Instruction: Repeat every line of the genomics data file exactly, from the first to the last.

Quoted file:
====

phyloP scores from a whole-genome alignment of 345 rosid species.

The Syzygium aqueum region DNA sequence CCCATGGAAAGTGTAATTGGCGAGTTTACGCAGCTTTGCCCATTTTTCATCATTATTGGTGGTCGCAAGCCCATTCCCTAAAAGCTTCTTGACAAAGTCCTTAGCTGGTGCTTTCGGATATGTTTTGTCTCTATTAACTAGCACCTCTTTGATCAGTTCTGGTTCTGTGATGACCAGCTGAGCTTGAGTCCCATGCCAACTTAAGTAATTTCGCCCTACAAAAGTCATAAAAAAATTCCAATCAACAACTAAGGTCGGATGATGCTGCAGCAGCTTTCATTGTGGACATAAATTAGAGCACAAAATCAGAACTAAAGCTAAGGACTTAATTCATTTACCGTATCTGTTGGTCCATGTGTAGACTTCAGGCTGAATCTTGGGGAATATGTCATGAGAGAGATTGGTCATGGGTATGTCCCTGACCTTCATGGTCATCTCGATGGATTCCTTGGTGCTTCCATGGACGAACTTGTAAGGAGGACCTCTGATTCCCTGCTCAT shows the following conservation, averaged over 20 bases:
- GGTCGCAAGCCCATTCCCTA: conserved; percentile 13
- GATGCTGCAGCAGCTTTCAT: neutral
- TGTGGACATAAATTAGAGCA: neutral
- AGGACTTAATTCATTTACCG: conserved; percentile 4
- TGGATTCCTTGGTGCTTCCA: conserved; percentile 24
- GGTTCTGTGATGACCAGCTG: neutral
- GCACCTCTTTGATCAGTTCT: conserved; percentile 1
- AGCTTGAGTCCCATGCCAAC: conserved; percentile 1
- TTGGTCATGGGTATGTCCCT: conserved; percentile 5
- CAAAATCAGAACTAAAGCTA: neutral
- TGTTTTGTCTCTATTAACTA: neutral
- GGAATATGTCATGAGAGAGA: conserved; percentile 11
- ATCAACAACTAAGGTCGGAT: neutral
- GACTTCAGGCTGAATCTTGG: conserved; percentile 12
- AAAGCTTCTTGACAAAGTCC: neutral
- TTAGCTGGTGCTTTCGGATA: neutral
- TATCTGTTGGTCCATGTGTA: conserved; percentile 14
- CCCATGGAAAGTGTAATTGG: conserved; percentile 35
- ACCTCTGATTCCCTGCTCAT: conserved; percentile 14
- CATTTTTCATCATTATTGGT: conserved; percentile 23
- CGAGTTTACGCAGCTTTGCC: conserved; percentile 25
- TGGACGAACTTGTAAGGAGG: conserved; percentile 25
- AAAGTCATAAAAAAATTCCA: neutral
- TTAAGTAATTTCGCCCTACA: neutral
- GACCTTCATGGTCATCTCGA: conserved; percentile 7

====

phyloP scores from a whole-genome alignment of 345 rosid species.

The Syzygium aqueum region DNA sequence CCCATGGAAAGTGTAATTGGCGAGTTTACGCAGCTTTGCCCATTTTTCATCATTATTGGTGGTCGCAAGCCCATTCCCTAAAAGCTTCTTGACAAAGTCCTTAGCTGGTGCTTTCGGATATGTTTTGTCTCTATTAACTAGCACCTCTTTGATCAGTTCTGGTTCTGTGATGACCAGCTGAGCTTGAGTCCCATGCCAACTTAAGTAATTTCGCCCTACAAAAGTCATAAAAAAATTCCAATCAACAACTAAGGTCGGATGATGCTGCAGCAGCTTTCATTGTGGACATAAATTAGAGCACAAAATCAGAACTAAAGCTAAGGACTTAATTCATTTACCGTATCTGTTGGTCCATGTGTAGACTTCAGGCTGAATCTTGGGGAATATGTCATGAGAGAGATTGGTCATGGGTATGTCCCTGACCTTCATGGTCATCTCGATGGATTCCTTGGTGCTTCCATGGACGAACTTGTAAGGAGGACCTCTGATTCCCTGCTCAT shows the following conservation, averaged over 20 bases:
- GGTCGCAAGCCCATTCCCTA: conserved; percentile 13
- GATGCTGCAGCAGCTTTCAT: neutral
- TGTGGACATAAATTAGAGCA: neutral
- AGGACTTAATTCATTTACCG: conserved; percentile 4
- TGGATTCCTTGGTGCTTCCA: conserved; percentile 24
- GGTTCTGTGATGACCAGCTG: neutral
- GCACCTCTTTGATCAGTTCT: conserved; percentile 1
- AGCTTGAGTCCCATGCCAAC: conserved; percentile 1
- TTGGTCATGGGTATGTCCCT: conserved; percentile 5
- CAAAATCAGAACTAAAGCTA: neutral
- TGTTTTGTCTCTATTAACTA: neutral
- GGAATATGTCATGAGAGAGA: conserved; percentile 11
- ATCAACAACTAAGGTCGGAT: neutral
- GACTTCAGGCTGAATCTTGG: conserved; percentile 12
- AAAGCTTCTTGACAAAGTCC: neutral
- TTAGCTGGTGCTTTCGGATA: neutral
- TATCTGTTGGTCCATGTGTA: conserved; percentile 14
- CCCATGGAAAGTGTAATTGG: conserved; percentile 35
- ACCTCTGATTCCCTGCTCAT: conserved; percentile 14
- CATTTTTCATCATTATTGGT: conserved; percentile 23
- CGAGTTTACGCAGCTTTGCC: conserved; percentile 25
- TGGACGAACTTGTAAGGAGG: conserved; percentile 25
- AAAGTCATAAAAAAATTCCA: neutral
- TTAAGTAATTTCGCCCTACA: neutral
- GACCTTCATGGTCATCTCGA: conserved; percentile 7